Prevalence of vitamin D deficiency in patients with type 2 diabetes and its relationship with glycemic control
Erhan Onalan, Nevzat Gozel
Firat Univeristy Faculty of Medicine Department of Internal Medicine, Elazig, Turkey
Aim: The aim of our study is to investigate serum 25-hyrdoxy (OH) vitamin D levels in patients with type 2 diabetes, determine the prevalence of vitamin D deficiency, and reveal the potential relationship between vitamin D deficiency and glycemic control.
Material and Methods: A total of 100 patients (50 females, 50 males) diagnosed with type 2 DM were included in the study. Data used in the study were retrospectively acquired from the records in the files of patients who had presented to the General Internal Medicine polyclinic and clinic at Firat University Hospital.
Results: Mean vitamin D levels were determined as 11.8 ± 5.8 nmol/l in females and 13.5 ± 7.3 nmol/l in males. 57 patients (57%) in total demonstrated vitamin D deficiency. Vitamin D deficiency was detected in 31 (62%) female patients and 26 (52%) male patients. A significant negative correlation was determined between diabetic patients with and without vitamin D deficiency with regard to HbA1c, fasting blood glucose, post-prandial blood glucose (p<0.001). Diabetic patients with vitamin D deficiency and diabetic patients without vitamin D deficiency demonstrated no significant differences with regard to retinopathy, nephropathy, and neuropathy (p>0.05).A significant negative correlation was determined between diabetic patients with and without vitamin D deficiency with regard to BMI and patient weight (p<0.001).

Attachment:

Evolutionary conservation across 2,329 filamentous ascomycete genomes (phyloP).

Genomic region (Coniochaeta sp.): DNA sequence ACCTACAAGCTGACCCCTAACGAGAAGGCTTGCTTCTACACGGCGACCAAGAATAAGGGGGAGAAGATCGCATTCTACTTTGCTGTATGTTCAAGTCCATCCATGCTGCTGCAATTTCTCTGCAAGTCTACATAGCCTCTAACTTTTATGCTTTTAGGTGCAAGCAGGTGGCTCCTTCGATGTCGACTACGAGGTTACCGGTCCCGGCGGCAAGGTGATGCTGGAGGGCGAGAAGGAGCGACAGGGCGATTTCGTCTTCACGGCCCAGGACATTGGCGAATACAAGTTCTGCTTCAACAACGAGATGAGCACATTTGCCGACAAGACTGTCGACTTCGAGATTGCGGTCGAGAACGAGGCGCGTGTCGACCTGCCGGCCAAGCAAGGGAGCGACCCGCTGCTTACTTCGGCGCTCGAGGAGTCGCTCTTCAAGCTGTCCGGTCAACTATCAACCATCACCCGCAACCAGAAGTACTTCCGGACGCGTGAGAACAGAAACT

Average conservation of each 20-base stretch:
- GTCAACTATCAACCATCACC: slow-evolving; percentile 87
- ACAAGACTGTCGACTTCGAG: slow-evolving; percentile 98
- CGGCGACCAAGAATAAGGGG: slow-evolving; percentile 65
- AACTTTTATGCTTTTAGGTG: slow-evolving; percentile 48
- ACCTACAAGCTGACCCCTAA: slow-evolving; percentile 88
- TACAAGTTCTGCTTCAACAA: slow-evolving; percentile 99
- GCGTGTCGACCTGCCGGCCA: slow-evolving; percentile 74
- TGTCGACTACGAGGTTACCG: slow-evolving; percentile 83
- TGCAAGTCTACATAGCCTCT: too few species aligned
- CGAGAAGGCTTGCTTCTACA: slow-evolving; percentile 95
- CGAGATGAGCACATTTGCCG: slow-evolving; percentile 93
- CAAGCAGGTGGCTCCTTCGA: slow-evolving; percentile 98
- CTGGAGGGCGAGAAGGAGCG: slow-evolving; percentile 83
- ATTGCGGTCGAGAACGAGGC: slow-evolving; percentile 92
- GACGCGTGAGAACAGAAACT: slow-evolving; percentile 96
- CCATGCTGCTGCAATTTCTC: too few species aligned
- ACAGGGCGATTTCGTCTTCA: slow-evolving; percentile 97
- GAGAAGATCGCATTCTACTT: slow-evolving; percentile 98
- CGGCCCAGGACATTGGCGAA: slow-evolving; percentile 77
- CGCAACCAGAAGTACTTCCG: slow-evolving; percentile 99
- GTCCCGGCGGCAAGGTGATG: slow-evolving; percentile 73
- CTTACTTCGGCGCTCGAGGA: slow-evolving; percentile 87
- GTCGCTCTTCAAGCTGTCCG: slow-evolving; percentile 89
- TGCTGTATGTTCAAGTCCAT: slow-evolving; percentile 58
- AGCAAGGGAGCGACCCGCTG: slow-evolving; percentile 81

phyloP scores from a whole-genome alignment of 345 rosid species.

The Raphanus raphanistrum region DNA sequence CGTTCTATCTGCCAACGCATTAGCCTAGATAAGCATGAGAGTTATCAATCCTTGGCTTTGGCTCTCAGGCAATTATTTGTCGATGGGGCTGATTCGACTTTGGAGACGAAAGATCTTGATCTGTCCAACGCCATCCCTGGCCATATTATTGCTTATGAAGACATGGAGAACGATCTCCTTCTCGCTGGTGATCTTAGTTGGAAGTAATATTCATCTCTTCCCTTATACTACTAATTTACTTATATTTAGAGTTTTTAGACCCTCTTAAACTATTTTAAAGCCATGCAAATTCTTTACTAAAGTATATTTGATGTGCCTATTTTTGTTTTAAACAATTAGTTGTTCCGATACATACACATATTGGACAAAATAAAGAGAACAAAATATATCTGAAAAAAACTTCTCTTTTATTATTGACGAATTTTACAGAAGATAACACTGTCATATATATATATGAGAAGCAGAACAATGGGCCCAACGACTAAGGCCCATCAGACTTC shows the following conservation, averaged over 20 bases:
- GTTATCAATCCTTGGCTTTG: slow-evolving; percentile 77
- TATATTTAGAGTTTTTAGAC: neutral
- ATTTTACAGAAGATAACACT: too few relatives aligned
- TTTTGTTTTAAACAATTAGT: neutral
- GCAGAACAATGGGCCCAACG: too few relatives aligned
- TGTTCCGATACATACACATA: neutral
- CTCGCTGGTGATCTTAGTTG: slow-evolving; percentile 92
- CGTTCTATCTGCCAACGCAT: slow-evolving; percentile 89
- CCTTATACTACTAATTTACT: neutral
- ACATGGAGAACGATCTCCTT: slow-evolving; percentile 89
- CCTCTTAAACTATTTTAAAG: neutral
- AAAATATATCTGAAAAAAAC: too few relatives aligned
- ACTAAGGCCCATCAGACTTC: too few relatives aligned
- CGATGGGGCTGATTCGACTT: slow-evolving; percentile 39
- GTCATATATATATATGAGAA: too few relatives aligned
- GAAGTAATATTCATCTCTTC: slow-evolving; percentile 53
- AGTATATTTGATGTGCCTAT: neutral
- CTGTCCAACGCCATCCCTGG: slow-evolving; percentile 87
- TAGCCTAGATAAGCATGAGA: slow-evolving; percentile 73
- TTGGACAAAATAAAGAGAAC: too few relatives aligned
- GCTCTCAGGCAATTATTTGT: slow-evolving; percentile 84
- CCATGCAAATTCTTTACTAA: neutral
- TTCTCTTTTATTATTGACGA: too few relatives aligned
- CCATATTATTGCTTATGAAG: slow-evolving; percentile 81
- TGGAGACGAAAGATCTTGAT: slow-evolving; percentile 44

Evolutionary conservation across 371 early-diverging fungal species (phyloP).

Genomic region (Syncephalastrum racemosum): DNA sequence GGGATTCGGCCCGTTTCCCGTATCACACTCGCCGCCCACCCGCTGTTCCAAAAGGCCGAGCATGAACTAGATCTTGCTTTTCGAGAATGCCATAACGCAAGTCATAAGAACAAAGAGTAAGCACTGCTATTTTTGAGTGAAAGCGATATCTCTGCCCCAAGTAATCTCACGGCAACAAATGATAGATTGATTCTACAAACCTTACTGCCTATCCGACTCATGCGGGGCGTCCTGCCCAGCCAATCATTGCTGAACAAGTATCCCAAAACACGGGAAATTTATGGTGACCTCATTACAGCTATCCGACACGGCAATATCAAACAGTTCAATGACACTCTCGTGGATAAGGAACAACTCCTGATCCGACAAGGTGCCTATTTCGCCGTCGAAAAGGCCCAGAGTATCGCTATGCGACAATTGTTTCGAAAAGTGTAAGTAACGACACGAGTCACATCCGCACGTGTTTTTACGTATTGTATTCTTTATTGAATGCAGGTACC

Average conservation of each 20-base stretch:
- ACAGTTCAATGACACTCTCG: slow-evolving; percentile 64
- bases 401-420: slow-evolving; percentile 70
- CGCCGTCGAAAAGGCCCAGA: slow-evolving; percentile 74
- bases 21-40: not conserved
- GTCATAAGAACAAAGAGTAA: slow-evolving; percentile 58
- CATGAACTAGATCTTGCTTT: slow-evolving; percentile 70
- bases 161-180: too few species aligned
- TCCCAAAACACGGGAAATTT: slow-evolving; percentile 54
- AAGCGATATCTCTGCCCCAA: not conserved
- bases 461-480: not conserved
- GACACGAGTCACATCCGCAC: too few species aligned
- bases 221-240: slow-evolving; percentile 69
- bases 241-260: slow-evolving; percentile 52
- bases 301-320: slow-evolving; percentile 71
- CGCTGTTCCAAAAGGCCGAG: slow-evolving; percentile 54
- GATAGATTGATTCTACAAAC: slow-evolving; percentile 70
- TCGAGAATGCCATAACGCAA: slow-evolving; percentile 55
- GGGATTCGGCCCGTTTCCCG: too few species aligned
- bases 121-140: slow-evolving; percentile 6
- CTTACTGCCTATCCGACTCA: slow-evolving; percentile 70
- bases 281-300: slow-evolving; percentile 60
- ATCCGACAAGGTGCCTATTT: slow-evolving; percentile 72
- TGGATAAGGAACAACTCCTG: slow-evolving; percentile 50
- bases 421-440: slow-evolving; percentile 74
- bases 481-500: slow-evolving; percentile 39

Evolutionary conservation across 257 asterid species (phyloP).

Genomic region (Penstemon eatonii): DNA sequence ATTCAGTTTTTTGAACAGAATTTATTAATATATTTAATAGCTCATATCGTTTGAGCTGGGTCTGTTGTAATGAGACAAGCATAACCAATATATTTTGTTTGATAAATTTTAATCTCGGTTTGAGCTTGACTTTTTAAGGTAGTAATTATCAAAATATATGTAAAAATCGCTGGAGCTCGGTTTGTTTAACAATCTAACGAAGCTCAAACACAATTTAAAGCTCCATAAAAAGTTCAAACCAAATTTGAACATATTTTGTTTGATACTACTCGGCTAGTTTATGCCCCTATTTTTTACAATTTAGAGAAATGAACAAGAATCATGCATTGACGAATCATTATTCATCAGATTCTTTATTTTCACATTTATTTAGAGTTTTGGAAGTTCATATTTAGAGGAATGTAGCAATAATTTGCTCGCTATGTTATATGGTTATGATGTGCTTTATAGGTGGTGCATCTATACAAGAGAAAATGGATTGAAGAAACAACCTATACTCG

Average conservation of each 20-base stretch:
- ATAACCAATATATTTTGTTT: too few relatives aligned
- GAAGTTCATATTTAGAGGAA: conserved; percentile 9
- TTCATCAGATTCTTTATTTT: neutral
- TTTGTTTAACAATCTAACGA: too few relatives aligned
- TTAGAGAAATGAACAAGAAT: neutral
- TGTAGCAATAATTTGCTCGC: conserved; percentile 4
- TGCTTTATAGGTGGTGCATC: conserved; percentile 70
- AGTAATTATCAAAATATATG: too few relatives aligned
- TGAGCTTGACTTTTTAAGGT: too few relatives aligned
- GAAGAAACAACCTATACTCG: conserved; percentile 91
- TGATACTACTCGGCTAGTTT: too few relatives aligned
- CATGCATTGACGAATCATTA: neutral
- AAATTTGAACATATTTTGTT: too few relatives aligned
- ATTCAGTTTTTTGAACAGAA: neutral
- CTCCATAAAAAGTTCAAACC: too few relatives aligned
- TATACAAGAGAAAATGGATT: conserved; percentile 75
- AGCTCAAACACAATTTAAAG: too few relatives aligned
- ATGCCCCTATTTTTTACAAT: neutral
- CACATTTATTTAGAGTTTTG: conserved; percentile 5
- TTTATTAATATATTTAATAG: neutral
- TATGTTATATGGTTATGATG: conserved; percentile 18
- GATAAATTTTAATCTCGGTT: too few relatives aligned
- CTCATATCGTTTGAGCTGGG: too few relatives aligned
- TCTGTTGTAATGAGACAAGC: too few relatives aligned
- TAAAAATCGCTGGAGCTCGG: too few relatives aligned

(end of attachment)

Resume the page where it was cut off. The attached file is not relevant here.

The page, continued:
Conclusion: Our study concludes that vitamin D has a negative significant correlation with FBG, PPBG, HbA1C, and BMI. These results indicate that, as vitamin D levels decrease in patients with type 2 diabetes, insulin resistance increases, and consequently, glycemic control is disrupted. Although, along with our study, other studies too have reported an increased risk for Type 2 diabetes in the presence of vitamin D deficiency, evidence suggesting a causal relationship is limited as not an adequate number of high-quality randomized controlled studies exist.